A consistent theme I’ve noticed in reading novels that are written post World War I (this one included) is a heightened fear of death that comes with a doubtfulness as to there being any meaning in life. I know that sounds depressing, but I can’t really blame anyone who’s survived World War I for having those thoughts.  In A Passage to India it’s interesting to explore these thoughts with a new spin that involves Eastern religious worldviews.

This novel is, in fact, filled with uncomfortable but important questions. Another one is, “how is England justified in holding India?” It’s a question that Aziz’s friend Hamidullah puts to Fielding.

“It’s a question I can’t get my mind on to,” he replied. “I’m out here personally because I needed a job…”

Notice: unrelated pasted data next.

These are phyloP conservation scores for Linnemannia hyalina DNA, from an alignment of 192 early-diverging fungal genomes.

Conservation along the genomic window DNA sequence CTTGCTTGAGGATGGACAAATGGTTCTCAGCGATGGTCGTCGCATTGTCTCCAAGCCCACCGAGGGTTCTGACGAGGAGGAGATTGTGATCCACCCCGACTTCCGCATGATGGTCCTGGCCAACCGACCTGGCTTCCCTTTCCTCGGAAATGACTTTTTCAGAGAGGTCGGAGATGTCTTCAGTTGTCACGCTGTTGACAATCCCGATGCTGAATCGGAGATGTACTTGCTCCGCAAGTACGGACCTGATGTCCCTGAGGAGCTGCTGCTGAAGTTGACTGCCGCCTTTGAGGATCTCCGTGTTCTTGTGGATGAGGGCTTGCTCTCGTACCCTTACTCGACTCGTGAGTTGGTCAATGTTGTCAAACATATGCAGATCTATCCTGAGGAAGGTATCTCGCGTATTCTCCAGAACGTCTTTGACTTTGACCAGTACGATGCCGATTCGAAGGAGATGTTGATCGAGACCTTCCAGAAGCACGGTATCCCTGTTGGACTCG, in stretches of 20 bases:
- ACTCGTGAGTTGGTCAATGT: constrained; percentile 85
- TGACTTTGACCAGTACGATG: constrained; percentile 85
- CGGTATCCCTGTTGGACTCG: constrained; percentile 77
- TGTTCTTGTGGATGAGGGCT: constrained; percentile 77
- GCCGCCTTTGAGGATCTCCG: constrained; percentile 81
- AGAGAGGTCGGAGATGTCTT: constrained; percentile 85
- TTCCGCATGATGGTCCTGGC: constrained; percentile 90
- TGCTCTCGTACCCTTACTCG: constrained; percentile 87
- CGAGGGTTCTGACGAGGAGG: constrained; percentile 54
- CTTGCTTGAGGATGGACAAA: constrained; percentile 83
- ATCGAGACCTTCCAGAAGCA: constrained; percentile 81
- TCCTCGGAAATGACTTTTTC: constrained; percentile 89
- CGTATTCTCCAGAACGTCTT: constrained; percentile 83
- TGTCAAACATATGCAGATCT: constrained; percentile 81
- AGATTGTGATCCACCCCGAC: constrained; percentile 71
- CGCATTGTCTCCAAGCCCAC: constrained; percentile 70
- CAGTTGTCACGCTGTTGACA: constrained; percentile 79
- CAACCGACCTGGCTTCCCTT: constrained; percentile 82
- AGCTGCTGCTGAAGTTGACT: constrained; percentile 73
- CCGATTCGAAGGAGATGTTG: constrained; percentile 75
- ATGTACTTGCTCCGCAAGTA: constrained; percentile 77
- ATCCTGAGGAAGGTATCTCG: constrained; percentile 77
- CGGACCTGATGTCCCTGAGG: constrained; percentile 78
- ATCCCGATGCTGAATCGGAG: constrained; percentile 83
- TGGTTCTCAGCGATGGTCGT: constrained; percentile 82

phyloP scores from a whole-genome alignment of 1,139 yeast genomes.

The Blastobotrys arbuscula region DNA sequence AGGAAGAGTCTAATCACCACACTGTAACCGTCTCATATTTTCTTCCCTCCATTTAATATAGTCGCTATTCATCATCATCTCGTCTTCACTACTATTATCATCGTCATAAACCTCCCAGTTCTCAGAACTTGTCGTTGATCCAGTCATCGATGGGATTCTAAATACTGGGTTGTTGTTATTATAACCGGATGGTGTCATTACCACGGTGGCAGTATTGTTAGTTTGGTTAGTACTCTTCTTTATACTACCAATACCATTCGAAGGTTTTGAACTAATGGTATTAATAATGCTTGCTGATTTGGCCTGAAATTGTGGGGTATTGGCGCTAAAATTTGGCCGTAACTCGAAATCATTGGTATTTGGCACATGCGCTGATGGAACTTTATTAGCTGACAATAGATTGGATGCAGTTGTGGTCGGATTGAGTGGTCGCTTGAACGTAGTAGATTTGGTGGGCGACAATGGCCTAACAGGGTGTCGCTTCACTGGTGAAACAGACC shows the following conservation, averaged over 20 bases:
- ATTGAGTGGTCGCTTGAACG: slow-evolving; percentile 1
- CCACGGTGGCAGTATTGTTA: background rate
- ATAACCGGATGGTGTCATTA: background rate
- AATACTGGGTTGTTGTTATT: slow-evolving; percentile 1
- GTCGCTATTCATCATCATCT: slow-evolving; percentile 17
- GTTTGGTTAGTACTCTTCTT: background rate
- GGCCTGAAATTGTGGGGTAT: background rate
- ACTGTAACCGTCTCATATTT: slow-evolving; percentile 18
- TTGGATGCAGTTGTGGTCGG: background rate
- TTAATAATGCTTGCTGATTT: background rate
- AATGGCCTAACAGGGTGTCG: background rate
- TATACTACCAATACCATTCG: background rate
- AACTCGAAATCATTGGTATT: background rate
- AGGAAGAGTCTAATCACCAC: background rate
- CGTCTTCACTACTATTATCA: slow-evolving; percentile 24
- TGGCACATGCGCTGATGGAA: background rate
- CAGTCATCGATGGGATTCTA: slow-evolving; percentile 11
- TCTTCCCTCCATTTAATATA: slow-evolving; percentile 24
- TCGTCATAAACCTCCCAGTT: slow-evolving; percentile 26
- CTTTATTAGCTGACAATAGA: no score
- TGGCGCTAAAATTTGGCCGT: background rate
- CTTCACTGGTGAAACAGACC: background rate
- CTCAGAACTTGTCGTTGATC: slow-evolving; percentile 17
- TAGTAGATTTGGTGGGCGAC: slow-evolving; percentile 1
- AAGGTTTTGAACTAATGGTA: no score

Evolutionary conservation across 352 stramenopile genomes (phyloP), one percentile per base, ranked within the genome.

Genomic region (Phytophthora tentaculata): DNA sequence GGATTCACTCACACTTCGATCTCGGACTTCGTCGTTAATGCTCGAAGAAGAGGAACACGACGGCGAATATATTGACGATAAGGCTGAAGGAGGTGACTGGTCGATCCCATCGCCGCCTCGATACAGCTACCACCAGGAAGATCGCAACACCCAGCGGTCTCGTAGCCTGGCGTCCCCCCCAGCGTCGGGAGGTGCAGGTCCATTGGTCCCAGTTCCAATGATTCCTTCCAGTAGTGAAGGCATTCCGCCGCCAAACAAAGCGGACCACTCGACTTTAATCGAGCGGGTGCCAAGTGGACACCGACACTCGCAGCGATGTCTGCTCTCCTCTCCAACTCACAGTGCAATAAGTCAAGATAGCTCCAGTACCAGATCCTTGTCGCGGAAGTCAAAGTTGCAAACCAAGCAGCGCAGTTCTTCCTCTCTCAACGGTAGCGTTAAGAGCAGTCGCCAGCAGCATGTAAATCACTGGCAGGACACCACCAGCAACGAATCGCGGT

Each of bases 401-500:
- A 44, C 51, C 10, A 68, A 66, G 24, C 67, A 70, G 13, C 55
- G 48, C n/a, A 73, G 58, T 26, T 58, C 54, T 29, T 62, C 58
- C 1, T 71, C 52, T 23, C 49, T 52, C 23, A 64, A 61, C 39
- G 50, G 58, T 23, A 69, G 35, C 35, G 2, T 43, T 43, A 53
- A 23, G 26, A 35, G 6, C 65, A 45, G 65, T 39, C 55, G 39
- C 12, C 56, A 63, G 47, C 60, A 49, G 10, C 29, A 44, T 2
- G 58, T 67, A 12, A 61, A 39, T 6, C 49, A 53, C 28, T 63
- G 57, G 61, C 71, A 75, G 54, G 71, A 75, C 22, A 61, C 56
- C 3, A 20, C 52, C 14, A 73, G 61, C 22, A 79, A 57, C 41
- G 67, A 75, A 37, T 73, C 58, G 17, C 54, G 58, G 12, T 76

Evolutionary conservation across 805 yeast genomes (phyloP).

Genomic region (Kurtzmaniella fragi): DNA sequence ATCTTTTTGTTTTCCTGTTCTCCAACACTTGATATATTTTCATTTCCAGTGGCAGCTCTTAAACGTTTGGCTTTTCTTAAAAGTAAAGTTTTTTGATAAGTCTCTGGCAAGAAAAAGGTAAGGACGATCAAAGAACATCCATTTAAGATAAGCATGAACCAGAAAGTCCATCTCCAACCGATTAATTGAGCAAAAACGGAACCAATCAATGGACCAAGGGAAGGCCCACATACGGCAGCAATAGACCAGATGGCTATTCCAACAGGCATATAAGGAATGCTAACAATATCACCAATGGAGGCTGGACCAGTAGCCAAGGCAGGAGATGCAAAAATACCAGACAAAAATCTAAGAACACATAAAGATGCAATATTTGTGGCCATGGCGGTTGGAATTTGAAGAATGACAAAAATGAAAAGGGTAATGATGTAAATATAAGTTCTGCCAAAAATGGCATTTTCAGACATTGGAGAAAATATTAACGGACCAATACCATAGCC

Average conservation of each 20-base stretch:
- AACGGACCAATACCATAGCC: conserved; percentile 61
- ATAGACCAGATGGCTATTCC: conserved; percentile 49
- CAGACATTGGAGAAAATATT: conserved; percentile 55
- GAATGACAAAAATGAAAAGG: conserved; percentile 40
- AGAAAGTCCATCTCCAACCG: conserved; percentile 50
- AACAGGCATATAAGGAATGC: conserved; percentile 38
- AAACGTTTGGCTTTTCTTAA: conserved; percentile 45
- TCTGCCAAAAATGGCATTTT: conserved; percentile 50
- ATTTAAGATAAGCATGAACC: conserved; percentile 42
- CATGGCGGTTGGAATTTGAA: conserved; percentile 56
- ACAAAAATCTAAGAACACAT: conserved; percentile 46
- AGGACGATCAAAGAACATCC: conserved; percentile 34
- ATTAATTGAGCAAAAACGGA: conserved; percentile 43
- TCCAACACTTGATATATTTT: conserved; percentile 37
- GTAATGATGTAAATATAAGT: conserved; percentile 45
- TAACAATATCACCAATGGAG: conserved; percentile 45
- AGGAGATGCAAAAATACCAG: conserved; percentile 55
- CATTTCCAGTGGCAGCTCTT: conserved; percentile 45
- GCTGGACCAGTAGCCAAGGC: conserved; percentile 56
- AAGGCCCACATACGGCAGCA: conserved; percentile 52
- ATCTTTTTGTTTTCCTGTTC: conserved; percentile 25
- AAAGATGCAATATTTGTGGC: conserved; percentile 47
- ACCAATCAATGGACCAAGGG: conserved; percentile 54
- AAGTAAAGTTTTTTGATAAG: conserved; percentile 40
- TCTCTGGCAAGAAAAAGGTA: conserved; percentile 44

“Well-qualified Indians also need jobs in the educational.”

 “I guess they do; I got in first,” said Fielding, smiling.

 “Then excuse me again – is it fair an Englishman should occupy one when Indians are available…?

 Finding himself in a corner, Fielding gives the honest answer the one can only give in such a situation:

“I can’t tell you anything about fairness. It mayn’t have been fair that I should have been born. I take up some other fellow’s air, don’t I, whenever I breathe? Still, I’m glad it’s happened, and I’m glad I’m out here. However big a badmash one is – if one’s happy in consequence, that is some justification.”

 Forster is not one of those authors who takes a nihilistic view of things and claim that truth does not exist. However he suggests that the truth of some matters is more complex than we might assume. The values that the British and the Indians hold respectively lead to culture clashes and confusion. In the foreign atmosphere that is India, one cannot take anything for granted:

But nothing in India is identifiable, the mere asking of a question causes it to disappear or to merge into something else.